Repeal of DACA hits close to home

President Donald Trump’s executive order to repeal DACA on September 5 2017 has had extreme ramifications on the future of undocumented youth in America. Administration within the district and Irvington itself is working to educate affected students of their rights in light of this repeal.

DACA, Deferred Action for Childhood Arrivals program, was enacted by Barack Obama in 2012 as an effort to allow law-abiding, undocumented youth the ability to get a job and a college education without the constant fear of being deported. The eligibility requirements for the program were simple: individuals must have been younger than 16 when they immigrated to the United States, must have a high school diploma or attend school, and have no criminal record. However, as a result of the new executive order, no new applications for DACA will be accepted and the current 800,000 young undocumented people who are protected by DACA will be shielded from deportation until October of 2019.

While majority of those covered under DACA are currently in college, there are students who have families and friends whose future in this country have now become unknown.

“As a district, we have had meetings discussing how to best support students who are affected by DACA. We refer students to local resources within the district and within Fremont itself,” said counselor Leticia Velazco. “We do whatever we can to help students understand that this is their school and they have every right to get an education.”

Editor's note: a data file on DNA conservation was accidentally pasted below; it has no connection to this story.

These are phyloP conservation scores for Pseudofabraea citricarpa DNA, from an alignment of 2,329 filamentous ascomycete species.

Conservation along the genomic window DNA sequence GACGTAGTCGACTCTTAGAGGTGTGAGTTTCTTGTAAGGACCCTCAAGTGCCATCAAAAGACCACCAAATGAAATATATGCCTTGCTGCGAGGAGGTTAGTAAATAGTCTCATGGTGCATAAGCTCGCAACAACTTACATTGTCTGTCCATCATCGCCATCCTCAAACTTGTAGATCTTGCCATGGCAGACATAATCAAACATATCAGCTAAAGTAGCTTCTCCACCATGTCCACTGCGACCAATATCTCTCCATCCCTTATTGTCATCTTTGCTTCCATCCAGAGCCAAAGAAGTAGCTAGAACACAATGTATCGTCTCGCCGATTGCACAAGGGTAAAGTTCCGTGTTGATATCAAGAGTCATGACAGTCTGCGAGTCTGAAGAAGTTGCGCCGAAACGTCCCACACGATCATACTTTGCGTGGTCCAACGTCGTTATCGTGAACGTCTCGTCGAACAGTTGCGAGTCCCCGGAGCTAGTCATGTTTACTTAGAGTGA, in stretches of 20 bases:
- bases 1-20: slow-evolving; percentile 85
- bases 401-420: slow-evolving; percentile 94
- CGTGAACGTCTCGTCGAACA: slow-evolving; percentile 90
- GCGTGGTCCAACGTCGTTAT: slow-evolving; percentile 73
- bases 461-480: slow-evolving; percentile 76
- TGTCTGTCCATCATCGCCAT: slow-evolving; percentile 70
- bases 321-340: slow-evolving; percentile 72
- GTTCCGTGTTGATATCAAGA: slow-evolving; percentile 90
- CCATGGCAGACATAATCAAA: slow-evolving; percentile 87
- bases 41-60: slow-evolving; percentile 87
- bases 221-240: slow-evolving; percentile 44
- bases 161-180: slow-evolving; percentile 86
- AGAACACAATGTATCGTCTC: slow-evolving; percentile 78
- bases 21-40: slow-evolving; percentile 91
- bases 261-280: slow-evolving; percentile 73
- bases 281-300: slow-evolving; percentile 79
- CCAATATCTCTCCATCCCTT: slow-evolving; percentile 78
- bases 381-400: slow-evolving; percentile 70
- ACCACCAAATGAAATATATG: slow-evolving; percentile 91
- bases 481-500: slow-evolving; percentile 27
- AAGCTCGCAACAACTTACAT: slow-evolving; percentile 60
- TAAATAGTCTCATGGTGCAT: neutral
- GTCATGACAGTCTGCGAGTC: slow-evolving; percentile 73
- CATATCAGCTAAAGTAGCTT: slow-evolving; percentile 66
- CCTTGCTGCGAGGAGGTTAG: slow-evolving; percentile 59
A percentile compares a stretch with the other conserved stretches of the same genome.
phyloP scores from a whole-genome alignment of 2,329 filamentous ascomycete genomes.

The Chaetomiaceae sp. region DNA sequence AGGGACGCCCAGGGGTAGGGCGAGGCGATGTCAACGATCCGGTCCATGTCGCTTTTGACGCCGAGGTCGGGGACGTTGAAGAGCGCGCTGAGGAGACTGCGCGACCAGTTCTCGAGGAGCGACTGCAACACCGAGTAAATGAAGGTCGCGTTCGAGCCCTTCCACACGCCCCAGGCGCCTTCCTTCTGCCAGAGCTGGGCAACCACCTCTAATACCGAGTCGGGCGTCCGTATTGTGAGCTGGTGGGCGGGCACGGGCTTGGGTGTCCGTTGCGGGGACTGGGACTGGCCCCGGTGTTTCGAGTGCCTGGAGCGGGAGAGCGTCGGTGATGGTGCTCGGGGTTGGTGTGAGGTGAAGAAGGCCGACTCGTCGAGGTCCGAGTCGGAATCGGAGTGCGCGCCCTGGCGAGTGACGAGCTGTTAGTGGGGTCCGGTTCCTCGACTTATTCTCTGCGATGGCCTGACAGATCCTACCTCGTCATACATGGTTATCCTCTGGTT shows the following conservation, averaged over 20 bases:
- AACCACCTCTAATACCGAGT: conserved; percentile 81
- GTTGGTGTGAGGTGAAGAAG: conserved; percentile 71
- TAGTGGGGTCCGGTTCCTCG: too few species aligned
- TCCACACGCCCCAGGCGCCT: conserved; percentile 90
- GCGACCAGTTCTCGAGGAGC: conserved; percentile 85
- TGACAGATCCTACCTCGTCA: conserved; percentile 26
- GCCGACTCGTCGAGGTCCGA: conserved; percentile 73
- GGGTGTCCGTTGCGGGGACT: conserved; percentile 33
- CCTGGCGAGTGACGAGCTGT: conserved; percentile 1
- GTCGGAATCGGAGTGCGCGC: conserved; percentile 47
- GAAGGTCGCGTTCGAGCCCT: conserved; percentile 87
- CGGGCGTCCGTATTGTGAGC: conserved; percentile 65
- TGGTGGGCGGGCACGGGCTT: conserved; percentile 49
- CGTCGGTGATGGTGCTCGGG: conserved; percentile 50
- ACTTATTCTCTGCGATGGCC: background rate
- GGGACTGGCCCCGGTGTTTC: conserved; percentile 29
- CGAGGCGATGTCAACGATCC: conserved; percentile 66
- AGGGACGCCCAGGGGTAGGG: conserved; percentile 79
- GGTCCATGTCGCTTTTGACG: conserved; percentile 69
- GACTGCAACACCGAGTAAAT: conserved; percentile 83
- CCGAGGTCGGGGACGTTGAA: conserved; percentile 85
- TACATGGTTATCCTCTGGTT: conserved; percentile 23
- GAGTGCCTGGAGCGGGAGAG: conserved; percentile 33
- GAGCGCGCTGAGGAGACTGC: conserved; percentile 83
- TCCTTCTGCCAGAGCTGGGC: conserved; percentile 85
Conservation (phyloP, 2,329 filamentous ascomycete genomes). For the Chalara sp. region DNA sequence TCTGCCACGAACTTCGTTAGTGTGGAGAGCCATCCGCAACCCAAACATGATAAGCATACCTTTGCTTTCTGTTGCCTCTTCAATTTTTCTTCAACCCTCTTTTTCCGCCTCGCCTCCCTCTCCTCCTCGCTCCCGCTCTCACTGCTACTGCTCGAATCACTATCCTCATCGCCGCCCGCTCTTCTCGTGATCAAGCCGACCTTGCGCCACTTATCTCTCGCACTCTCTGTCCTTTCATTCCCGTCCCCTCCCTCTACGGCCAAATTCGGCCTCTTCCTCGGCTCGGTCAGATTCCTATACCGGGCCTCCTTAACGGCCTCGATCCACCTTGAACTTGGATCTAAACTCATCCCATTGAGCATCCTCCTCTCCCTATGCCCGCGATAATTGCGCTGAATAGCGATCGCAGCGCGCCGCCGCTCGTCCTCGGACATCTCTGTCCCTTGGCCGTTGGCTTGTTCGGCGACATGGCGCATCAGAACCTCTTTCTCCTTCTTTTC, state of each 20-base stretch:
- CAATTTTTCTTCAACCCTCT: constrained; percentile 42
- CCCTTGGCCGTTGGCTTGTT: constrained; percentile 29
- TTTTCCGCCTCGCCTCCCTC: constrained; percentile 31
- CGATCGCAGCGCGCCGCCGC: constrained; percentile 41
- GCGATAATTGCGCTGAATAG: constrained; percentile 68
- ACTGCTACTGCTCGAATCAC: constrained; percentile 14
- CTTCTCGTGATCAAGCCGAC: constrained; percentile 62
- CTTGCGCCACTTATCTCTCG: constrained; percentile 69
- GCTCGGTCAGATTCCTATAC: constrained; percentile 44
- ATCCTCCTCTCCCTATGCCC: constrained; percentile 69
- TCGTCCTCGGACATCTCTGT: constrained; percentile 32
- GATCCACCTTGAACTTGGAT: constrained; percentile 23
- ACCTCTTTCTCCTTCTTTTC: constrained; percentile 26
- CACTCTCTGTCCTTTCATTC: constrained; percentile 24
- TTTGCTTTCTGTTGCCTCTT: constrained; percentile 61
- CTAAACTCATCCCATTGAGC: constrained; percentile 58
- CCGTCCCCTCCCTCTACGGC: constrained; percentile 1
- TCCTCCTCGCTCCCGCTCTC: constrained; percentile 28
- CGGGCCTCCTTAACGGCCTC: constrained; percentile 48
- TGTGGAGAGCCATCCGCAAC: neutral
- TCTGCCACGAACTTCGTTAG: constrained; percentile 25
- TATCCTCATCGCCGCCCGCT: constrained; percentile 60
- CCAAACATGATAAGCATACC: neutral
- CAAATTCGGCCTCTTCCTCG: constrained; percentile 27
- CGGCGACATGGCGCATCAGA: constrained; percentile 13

Counselor Velazco goes on to elaborate further, adding that all students’ private information is protected under FERPA, the Family Education Rights and Privacy Act.

“FERPA prevent schools and districts from giving private student information to government agencies as that is a violation of students’ rights,” said Velazco. “It is important that students and families know their rights as this information puts them more at ease.”

This year, Fremont Unified School District implemented several policies to help address the situation.

“Last spring, the Board of Trustees passed a resolution that supports our immigrant students and families,” said Director of Federal and State Programs, Dr. Christie Rocha, “In Federal and State Programs we have two staff members whose roles and responsibilities are to support staff, administrators and parents regarding immigration.”

They have additionally conducted multiple workshops to share facts about the laws and methods in which FUSD will support our students and families. They also notify our immigrant parents of their legal rights in regards to DACA and other immigration policies.

Irvington and other schools around the district are not the only ones to respond to DACA’s end. Other educational institutions, including the University of California, have publicly criticized Trump’s order. California’s State Superintendent of Education, Tom Torlakson, released a statement earlier in September promising solidarity with all students who were being affected.

In a press release statement, Torlakson said, “Our country made an honest deal with these students—study hard, earn your degree, and you will get a fair chance to compete for college. We should keep deals, not break them. We should support dreams, not destroy them.”

Counselor Velazco has a similar message for students at Irvington and within FUSD itself who may be facing this issue.

“We want to reassure students that Irvington is their home and school. They have every right to pursue an education and we welcome them. We will do whatever we can to protect their right,” said Counselor Velazco.